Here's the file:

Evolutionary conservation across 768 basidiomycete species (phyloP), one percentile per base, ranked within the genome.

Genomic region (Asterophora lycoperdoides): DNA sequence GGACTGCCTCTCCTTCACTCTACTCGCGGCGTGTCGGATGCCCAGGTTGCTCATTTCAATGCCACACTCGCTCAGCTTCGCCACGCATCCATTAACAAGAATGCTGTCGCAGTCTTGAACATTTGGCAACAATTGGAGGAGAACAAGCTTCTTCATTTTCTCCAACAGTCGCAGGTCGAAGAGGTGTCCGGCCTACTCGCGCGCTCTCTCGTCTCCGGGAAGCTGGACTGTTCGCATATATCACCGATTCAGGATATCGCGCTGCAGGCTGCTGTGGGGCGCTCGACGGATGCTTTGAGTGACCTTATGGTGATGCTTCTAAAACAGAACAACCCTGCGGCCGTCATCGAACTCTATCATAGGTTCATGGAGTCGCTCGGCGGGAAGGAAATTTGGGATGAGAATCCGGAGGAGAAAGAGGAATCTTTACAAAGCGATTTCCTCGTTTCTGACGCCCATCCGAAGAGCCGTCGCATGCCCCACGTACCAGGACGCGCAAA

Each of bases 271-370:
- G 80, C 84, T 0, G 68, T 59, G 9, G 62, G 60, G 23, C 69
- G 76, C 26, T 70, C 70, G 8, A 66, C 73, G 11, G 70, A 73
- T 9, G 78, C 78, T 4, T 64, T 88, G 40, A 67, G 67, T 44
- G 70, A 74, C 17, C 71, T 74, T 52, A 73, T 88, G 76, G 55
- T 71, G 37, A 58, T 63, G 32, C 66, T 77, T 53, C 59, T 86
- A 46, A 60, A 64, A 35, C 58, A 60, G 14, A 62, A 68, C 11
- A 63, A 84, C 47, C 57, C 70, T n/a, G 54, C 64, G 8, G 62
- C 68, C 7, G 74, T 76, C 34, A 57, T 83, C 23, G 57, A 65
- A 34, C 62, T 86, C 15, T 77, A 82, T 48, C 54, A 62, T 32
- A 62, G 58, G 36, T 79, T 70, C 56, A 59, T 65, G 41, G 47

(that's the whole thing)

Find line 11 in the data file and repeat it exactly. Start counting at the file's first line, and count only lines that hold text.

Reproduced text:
- C 68, C 7, G 74, T 76, C 34, A 57, T 83, C 23, G 57, A 65